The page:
Is Facebook Incompetent, Ignorant, or Simply Arrogant?

Harvard Business School professor Sunil Gupta asks the above question in the wake of the giant social networking company's latest flap over user privacy. According to the Wall Street Journal, FB has violated the privacy of millions of users by transmitting identifying information to advertising firms and Internet tracking companies.

"Mark Zuckerberg has repeatedly played down this issue by suggesting that people want to share their private information with the world," Gupta writes in this OpEd piece at HBS. "The reality suggests otherwise. An increasing number of Facebook users are adults over 35 who are very concerned about privacy. In addition, the majority of Facebook users now come from abroad, where privacy concerns are even more critical than in the United States."

Gupta's colleague Benjamin Edelman agrees that a customer backlash may be brewing. Edelman says his own research on Facebook has yielded a pattern of privacy abuse and unfulfilled promises to repair the damage. "Users are increasingly skeptical of Facebook's privacy promises. The next time Facebook says 'Trust us,' sensible users will likely say, 'No way.'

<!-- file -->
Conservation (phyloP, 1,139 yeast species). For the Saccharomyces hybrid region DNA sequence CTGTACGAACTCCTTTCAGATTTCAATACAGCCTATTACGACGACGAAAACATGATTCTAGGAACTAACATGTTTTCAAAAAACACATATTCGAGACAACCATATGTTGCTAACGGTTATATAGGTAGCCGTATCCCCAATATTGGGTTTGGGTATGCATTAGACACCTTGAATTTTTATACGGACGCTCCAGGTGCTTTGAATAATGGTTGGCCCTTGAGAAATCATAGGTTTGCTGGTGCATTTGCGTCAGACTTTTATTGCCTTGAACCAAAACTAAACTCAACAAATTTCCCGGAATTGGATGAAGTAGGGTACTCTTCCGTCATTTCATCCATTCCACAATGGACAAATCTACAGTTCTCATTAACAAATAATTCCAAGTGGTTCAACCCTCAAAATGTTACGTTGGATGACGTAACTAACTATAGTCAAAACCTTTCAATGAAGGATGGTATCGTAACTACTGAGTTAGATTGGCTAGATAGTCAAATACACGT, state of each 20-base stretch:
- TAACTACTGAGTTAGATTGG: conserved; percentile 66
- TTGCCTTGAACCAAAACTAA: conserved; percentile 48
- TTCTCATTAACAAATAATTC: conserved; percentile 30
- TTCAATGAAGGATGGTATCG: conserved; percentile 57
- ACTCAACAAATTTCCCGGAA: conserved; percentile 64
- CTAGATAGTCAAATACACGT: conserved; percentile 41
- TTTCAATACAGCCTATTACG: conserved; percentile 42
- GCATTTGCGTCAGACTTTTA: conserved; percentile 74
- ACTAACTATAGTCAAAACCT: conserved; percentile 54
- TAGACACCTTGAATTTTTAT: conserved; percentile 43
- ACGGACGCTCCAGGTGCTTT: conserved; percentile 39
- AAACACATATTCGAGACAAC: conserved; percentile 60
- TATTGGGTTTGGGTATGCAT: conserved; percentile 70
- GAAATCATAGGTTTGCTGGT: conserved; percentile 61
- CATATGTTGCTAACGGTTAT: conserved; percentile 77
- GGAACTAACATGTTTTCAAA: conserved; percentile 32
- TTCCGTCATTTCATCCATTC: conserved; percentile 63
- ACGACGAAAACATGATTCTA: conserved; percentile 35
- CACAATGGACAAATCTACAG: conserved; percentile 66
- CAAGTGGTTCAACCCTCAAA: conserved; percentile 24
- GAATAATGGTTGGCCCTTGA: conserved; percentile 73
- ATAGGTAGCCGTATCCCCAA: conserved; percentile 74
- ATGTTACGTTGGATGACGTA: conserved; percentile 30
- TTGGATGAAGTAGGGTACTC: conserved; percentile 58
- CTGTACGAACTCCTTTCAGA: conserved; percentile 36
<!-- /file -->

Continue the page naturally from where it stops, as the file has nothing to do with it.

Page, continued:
But a different take is offered up by professor Mikolaj Jan Piskorski, who has looked deep into user behaviors on FB, MySpace and other social sites. He thinks Facebook is not threatened by the latest privacy issue, and even says that social network users "could care less about what company knows their Facebook user ID or their friends' names." Users are much more concerned about privacy restrictions around the photos they upload.

Facebook fans face a potentially bigger threat to their privacy: their own friends. HBS marketing professor John Deighton asks, "How upset should (Facebook users) be if their privacy is invaded? They choose to put their lives on display to their friends, with no certainty that their friends will respect the confidentiality of their disclosures, and in fact a fair degree of certainty that some of the disclosures will be passed along."

What do you think? At what point do Facebook's 500 million users start to abandon the platform? Is this situation ripe for some disruptive innovation by a competitor?

Here is some interesting related reading from other BNET bloggers:

(Image by Flickr user by opensourceway, CC 2.0)